Failure to provide a specimen for a driving offence

If the police ask you to provide a sample at the roadside or the police station and you fail to do so, you may face charges. Failing to provide a specimen is generally considered more serious than excess alcohol by the court.

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What is failure to provide a specimen?

If a police officer suspects that you are driving under the influence of alcohol or other drugs, you may be stopped and asked to provide a specimen of breath, blood, or urine for analysis.

Not doing so is against the law, as set out in the Road Traffic Act 1988. If you don’t comply with the officer’s request, there are a number of ways you might find yourself breaching the law. You could find yourself accused of:

  • Failing to co-operate with a preliminary test
    If you refuse to take a breathalyser test, or another sobriety/impairment test when asked to do so by a police officer – either at the roadside or at the police station – you may be in breach of the law.
  • Failing to provide an evidential specimen for analysis
    If the police ask you to provide a breath, urine, or blood sample at the police station and you do not comply, you may face conviction.
  • Refusing permission for a laboratory test
    The police must obtain permission before carrying out tests on a specimen they have taken. If you fail to give permission for the police to carry out a laboratory test on the sample you have given, you might be deemed to be in breach of the law.

You can also be charged with failing to provide a specimen if you refuse one form of test but volunteer to take another - for example, refusing a breathalyser but volunteering to take a blood test. You do not have the right to ask for your preferred test, while the police do have the right to impose a specific test on you.

Is there a reasonable excuse NOT to provide a specimen?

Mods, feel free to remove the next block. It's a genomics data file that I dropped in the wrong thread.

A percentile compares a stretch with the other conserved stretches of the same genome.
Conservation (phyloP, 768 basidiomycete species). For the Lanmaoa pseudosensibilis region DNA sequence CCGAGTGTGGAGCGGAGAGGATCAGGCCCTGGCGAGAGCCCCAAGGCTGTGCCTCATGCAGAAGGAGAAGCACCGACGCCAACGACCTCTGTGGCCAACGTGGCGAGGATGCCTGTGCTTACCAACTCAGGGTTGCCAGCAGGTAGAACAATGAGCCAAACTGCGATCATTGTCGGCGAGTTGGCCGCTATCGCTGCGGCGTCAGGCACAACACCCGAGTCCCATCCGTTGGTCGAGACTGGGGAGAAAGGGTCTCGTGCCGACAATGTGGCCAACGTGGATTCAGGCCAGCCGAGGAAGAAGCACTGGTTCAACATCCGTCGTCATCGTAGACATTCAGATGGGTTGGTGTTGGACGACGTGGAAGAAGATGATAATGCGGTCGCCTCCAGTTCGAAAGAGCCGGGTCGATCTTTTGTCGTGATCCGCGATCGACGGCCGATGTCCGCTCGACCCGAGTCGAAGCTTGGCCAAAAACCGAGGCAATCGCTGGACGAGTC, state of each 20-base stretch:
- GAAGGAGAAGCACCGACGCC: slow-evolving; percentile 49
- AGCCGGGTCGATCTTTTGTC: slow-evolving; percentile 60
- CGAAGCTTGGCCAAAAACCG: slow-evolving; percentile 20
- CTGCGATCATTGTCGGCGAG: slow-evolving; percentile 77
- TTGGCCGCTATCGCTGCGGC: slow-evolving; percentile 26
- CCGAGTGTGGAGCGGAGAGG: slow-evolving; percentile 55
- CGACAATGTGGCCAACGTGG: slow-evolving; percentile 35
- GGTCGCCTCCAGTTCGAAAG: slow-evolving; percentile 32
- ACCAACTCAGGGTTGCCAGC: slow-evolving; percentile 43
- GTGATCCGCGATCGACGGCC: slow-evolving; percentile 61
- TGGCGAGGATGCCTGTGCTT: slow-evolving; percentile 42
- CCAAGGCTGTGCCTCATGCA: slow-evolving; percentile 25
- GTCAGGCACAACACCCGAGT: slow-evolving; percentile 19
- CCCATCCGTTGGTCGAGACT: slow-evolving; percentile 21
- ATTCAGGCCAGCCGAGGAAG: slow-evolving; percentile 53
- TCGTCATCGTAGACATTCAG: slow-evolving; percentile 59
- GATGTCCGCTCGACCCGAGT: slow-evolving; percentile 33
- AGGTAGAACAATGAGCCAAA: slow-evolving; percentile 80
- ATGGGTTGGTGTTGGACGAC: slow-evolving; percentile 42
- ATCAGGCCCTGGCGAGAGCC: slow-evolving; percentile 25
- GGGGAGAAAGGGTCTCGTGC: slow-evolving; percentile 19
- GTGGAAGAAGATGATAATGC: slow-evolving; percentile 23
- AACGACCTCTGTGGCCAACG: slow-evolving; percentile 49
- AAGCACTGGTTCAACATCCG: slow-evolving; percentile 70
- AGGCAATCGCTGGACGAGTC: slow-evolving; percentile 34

There are times where it could be reasonable not to provide a specimen. The court may find that you have a 'reasonable excuse' for failing to provide a specimen based on the following grounds:

  • A medical condition
    Suffering from a relevant medical condition – such as asthma or limited lung capacity in the case of a breath sample or a prostate issue in the case of a urine sample – can be seen as an excuse not to provide a sample. But this would need to be backed up by substantial medical evidence.
  • A mental health condition
    This might be pre-existing or brought about by the circumstances of the situation in which the sample is requested. Examples could include anxiety or panic attacks. You may also need to provide medical evidence to use this as part of your defence.
  • Police behaviour
    There are strict procedures for the police to follow around obtaining a specimen. If they do not follow them, your case can be contested and may not go to court. Police officers must also warn you that failure to provide a specimen might lead to prosecution – if this warning is not given, then the case may be challenged.
  • A phobia of needles
    If a blood test is requested by police, a reasonable excuse for not complying could be a genuine phobia of needles, which will need to be backed up by the opinion of a doctor or medical expert.
  • Mitigating circumstances